While everyone else is reading The Girl on the Train (billed as the next Gone Girl) and The Boys in the Boat (about the Univ. of Washington oarsmen who rowed for the U. S. in the 1936 Berlin Olympics), I've been reading something entirely different.
As anyone who visits this blog knows, my beloved B, aka Bridge, is a librarian. She spends her days in the children's room reading to kids, helping them find books, and creating all kinds of programs to engage their interest, enrich their minds, and . . . well, to be truthful, keep them out of their parents' hair for an hour or two.
So last summer, and again this summer, B is involved in The Battle of the Books, a competition that involves kids from our library facing off against kids from five other local libraries. There are two levels, based on age. So our library has a 4th and 5th grade team, and a 6th and 7th grade team. They will meet the other teams sometime in July for the actual contest. In the meantime the kids are reading the books, studying them, going over practice questions.
Each group has five books they will be asked questions about. I'm not sure exactly how the competition works; but basically, the team that gets the most questions right, or makes the fewest mistakes, will win some kind of prize.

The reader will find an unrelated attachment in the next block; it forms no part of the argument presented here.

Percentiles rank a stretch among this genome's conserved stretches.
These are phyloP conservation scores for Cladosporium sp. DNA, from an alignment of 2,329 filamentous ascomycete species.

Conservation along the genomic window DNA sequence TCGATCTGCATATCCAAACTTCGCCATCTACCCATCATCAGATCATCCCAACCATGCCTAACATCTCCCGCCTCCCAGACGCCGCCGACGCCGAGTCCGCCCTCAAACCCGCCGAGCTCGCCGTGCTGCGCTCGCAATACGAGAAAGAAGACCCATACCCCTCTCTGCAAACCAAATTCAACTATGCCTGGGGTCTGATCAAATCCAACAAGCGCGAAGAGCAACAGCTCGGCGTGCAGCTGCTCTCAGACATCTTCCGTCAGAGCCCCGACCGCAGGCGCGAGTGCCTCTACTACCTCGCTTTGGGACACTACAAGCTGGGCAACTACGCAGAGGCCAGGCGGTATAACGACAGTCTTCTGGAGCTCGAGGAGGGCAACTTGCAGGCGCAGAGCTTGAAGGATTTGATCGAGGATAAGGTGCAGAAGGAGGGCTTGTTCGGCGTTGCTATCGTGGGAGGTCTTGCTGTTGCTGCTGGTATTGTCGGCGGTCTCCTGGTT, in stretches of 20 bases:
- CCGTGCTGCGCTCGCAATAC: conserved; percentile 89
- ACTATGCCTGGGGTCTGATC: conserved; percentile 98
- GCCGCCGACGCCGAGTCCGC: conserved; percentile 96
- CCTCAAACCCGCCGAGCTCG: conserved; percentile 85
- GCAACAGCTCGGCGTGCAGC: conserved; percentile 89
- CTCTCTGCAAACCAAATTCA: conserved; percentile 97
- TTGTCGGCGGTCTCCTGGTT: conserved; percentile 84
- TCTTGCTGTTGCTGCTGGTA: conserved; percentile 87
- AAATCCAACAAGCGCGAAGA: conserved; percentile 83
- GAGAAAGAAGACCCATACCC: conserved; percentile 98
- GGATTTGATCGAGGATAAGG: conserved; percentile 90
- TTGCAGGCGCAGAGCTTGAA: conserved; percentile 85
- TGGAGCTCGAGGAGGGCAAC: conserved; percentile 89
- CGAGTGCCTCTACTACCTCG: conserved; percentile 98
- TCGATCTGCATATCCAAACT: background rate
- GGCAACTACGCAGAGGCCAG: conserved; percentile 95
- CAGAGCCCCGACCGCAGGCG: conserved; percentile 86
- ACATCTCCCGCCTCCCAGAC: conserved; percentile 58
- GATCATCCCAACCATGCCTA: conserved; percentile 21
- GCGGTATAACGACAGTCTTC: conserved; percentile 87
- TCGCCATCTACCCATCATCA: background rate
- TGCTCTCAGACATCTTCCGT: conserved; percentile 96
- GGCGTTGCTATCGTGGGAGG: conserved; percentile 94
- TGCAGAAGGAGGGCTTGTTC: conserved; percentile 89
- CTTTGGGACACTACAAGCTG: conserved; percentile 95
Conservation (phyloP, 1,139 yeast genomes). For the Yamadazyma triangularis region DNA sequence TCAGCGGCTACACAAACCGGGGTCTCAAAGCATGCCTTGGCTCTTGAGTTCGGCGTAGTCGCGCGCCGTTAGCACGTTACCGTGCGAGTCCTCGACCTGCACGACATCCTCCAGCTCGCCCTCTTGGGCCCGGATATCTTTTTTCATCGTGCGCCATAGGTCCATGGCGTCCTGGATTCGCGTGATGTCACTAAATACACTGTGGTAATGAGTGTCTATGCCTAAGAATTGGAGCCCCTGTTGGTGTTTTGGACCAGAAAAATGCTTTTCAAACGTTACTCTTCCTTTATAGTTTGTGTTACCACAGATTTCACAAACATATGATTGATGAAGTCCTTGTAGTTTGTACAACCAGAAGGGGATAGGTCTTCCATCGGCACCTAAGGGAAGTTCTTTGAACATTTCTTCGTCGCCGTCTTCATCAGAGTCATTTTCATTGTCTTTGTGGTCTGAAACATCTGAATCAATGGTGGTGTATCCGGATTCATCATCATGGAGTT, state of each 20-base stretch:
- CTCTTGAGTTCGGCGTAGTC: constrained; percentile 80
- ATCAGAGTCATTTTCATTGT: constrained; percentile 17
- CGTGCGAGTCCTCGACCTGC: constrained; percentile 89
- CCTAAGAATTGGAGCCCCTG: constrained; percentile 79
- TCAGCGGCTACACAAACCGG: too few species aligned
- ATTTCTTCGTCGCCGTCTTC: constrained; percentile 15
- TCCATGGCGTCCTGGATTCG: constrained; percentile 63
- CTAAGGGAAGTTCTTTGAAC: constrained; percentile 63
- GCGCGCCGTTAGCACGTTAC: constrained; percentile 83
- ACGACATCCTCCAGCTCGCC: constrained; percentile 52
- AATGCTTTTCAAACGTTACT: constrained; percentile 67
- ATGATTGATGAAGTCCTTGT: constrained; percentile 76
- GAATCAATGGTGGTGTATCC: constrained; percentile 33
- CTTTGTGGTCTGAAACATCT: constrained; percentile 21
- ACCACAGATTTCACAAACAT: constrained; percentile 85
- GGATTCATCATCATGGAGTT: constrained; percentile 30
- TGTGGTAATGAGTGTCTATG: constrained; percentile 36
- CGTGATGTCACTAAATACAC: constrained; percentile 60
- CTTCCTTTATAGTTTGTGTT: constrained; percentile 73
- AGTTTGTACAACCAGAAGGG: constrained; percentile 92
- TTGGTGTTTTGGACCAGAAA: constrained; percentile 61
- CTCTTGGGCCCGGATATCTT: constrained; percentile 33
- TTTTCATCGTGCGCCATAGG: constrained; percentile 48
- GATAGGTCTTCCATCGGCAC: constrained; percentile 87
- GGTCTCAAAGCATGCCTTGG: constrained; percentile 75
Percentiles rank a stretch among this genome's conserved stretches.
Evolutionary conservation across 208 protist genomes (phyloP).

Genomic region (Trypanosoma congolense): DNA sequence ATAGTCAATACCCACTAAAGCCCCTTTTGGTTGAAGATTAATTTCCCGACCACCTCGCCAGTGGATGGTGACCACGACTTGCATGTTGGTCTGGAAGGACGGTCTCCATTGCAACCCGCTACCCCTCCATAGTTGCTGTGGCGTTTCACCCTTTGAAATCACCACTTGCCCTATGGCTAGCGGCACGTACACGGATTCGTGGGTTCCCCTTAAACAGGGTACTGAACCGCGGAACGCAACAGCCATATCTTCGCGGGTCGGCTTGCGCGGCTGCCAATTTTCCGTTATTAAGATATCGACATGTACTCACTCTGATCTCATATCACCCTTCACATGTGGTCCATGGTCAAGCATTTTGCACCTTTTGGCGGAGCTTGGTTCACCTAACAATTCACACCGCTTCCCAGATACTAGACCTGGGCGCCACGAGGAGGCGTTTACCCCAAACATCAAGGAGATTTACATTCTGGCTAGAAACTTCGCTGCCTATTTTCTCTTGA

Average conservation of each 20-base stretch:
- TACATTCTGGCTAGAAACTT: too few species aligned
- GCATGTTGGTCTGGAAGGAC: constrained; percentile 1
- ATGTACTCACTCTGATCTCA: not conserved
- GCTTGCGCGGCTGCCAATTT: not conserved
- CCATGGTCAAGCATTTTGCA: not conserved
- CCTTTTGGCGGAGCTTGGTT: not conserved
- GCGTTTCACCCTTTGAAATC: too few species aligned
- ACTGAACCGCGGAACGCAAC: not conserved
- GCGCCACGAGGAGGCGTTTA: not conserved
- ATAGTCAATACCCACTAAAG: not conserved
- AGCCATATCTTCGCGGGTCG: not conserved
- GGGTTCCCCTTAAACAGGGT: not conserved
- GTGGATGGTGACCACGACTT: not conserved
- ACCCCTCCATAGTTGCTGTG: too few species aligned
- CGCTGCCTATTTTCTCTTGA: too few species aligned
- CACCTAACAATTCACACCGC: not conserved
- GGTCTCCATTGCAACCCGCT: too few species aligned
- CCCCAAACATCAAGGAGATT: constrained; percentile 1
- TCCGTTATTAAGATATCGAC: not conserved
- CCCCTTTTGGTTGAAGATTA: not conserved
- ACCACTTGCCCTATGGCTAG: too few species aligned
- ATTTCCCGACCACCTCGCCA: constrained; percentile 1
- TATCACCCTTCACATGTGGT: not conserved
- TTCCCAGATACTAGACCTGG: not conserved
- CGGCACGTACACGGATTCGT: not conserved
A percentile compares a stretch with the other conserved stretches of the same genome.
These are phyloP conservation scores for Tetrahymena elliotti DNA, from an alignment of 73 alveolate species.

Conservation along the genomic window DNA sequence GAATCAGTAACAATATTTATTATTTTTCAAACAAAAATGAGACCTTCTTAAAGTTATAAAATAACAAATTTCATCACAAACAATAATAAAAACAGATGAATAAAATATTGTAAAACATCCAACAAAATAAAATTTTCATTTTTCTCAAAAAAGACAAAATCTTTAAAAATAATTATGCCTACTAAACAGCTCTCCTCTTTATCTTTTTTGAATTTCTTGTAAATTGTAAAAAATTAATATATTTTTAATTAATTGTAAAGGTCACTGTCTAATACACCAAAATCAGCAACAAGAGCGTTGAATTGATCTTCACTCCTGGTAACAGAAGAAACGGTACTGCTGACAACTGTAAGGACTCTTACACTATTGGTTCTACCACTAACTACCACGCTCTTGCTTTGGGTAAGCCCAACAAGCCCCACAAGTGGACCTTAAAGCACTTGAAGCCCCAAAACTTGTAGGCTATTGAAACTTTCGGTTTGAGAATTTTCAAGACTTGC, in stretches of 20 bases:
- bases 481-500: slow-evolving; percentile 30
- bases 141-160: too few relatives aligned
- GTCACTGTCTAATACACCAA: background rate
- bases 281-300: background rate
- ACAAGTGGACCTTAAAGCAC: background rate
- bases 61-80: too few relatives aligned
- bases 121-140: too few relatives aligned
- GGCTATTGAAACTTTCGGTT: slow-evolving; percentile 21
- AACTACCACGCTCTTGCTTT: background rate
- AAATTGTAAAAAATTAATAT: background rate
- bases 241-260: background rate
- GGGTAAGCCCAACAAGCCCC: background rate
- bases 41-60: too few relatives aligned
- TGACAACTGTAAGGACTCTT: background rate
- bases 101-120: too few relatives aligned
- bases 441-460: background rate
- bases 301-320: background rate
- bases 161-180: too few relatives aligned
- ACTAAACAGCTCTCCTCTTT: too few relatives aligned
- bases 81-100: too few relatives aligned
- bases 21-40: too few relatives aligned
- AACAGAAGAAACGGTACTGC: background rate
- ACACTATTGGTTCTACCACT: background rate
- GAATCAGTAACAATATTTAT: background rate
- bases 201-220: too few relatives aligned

In the meantime, someone has to select the five books for the battle. And the librarians running the program have to read the books and come up with questions for the kids to answer.
So B has asked me to help her out with the 4th and 5th grade team by reading one of the books, Escape from Mr. Lemoncello's Library by Chris Grabenstein. I have to generate 60 questions based on the book. Many of the questions are about the plot or the characters. For example: How old is Kyle, the main character?
But other questions involve general information that gets woven into the story in one way or another. So, go ahead, take this test . . . and see if you're as smart as a 5th grader.
1. What's a fancy word for library?
2. What's the shortest distance between two points?
3. What two coins add up to 30 cents -- but one of them can't be a nickel?
4. What US Navy ship was once captured by the North Koreans?
5. What did Apollo 8 accomplish that had never been done before?
6. What's the nickname of the state of Indiana?
7. Who wrote Around the World in Eighty Days?
8. 0 +27 + 0.4 = ???? (but don't use math)
9. What was the name of the gleaming white elf-horse that carried Frodo Bagins across the River Bruinen?
10. Who said, "Knowledge not shared remains unknown."
Answers, according to Chris Grabenstein:
1) Athenaeum; 2) A straight line; 3) A quarter and a nickel (one of them is not a nickel); 4) USS Pueblo; 5) It was the first spacecraft to orbit the moon; 6) Hoosier State; 7) Jules Verne; 8) 027.4, the Dewey decimal no. for library information; 9) Asfaloth, from Lord of the Rings: The Fellowship of the Ring; 10) Why . . . Mr. Lemoncello of course!